VOLUMIZING BUSINESS AT REVLON

Byline: Julie Naughton

NEW YORK — Say Revlon to a hair color or color cosmetics consumer, and she knows exactly what you’re talking about.
Now, the company hopes to parlay that awareness into an increased presence in hair care and skin care. That’s exactly what executives are after with the upcoming U.S. release of Revlon Hair Treatment, a nine-stockkeeping-unit, premium-priced hair care line. The company has also been showing retailers two skin care collections expected to roll out early next year. (See related skin care story.)
While Revlon has been involved in both the retail and professional ends of the hair care business for years, Steven Perelman, Revlon’s vice president of global hair care and hair color, noted that Hair Treatment is the first step in a campaign to volumize the company’s hair care profits.
Although the company has sold off two hair care businesses this year — its Revlon Professional division in February and its Argentine brand, Plusbelle, in March — hair care is still an important category for Revlon. “Hair care business is important to us domestically and globally,” said Perelman, who noted that Hair Treatment bowed in Europe first.
Hair Treatment’s sku’s are broken down into three categories: moisture replacement, maximum volume and finishing.
The moisture replacement collection features five sku’s, including a shampoo, a conditioner and a hair mask. The maximum volume and finishing collections each include two sku’s — a shampoo and a conditioner spray for maximum volume, a foam and a spray for finishing.
The collection is line-priced at $9.99 per sku, and all products are expected to be on shelf in September.
“We’re targeting the salon hair care and treatment categories with this collection,” said Perelman, adding that the line’s target consumer is a fitness-conscious, mid- to high-income woman. Perelman said that Revlon decided to do a premium-priced line for several reasons.
“First of all, the trend in retail hair care is strongly toward premium-priced lines; prices are up and that is a trend that has continued to grow,” said Perelman. “Also, given our cosmetics positioning, we felt that our upscale image there will play well with our hair care consumers. It’s a natural segue from our cosmetics positioning to this line.” Although prices in two existing Revlon hair care brands, Flex and Outrageous, average quite a bit lower — a Flex shampoo is $1.99, while an Outrageous Daily Beautifying Conditioner is $2.89 — Perelman said he doesn’t expect price resistance. “If you give women the quality, they’ll buy it,” he said.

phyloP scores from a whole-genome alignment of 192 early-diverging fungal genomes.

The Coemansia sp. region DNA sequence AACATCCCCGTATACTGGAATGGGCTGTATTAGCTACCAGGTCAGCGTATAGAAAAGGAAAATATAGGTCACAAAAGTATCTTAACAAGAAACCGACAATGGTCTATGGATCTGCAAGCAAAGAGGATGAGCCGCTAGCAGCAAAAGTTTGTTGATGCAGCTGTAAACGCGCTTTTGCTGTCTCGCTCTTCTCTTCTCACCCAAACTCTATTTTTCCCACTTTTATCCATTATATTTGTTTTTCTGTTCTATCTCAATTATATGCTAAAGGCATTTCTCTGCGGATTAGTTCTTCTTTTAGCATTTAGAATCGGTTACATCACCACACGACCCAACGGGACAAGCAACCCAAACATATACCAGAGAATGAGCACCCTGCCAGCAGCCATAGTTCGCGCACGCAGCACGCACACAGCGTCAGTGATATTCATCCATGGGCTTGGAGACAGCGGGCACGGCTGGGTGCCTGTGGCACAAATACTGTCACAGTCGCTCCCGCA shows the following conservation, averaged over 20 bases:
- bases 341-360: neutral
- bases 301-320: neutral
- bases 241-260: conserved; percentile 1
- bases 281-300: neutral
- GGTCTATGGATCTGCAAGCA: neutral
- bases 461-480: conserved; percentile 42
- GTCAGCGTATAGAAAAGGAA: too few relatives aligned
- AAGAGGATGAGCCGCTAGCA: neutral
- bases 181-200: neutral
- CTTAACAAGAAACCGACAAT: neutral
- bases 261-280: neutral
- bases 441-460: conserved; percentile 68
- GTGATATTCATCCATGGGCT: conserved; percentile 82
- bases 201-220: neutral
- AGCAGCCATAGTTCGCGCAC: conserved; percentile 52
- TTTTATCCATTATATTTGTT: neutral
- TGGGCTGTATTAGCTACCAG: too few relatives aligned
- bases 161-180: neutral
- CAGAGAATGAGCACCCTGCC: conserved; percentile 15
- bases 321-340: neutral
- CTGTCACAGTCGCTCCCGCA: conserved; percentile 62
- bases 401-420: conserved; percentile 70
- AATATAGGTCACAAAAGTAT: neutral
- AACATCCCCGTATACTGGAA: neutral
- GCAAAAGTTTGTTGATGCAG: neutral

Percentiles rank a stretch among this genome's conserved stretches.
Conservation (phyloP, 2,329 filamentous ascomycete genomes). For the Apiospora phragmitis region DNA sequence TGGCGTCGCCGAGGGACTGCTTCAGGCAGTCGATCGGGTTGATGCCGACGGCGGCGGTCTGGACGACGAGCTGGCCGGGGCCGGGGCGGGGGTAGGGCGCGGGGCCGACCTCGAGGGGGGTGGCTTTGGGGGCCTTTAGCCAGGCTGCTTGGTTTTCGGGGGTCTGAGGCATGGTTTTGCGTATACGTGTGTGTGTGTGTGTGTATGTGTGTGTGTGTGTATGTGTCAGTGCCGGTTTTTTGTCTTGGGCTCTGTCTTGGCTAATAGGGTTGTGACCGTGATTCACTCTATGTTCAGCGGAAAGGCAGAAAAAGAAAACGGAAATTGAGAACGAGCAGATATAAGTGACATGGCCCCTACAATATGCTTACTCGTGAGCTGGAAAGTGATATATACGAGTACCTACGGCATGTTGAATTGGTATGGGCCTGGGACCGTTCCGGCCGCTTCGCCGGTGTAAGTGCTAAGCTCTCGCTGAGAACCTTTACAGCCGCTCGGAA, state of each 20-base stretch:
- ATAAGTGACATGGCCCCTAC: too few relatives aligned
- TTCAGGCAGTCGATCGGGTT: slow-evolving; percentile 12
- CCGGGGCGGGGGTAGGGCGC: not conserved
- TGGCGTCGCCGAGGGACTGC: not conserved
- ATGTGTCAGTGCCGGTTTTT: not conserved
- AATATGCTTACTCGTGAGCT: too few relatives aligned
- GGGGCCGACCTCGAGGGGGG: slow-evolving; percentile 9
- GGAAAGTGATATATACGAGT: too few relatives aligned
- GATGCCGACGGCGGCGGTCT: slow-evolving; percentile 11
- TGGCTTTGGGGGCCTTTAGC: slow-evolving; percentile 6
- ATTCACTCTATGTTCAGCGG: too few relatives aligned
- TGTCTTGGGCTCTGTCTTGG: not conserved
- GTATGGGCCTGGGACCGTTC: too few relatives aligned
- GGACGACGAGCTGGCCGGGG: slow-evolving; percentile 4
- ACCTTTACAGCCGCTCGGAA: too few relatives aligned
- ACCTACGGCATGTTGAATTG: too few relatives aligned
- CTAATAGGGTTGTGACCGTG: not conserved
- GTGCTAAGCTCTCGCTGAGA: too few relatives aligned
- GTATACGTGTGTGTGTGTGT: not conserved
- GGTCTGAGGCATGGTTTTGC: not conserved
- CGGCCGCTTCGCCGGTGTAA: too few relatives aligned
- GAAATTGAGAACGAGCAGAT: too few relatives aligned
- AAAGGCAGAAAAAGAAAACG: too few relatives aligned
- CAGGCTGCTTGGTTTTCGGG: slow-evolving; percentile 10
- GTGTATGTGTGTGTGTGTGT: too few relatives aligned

And Revlon will deliver that quality, he said, with a number of proprietary technologies, including an alpha hydroxy/beta hydroxy conditioning formulation said to fill in the crevices of damaged hair cuticles.
Like many of its prestige-priced competitors, the Revlon sku’s will be positioned on-shelf in a display designed to keep all products together. As the line launches, however, a promotional floor stand display will also appear in store to raise awareness of the line. While he wouldn’t disclose specific numbers, Perelman obviously hopes that the line will pump up Revlon’s hair care revenues, saying that Revlon is targeting a 2 percent share of the overall U.S. retail hair care business. According to Information Resources Inc., the retail hair care business topped $3.9 billion for the year ended June 18, excluding hair color, hair growth and perm and straightening kits.
Perelman who declined to disclose his advertising budget, said, “We plan to spend competitively.” However, industry sources estimated that Revlon would spend upwards of $8 million in late 2000 into spring of 2001 promoting the line. As much as $4 million will likely be spent by yearend, sources said.
The campaign will include an extensive sampling campaign. Perelman said that Revlon is searching for alternative ways to sample the new line, including possibly bundling samples with hair dryers and other appliances.
It will also include print ads in a number of women’s books — including InStyle and Harper’s Bazaar — in October, November and December, said Perelman.
“We’re planning to healthily grow our hair care business in the coming year. It’s an area with a significant amount of opportunity, and we look forward to making the most of it.”

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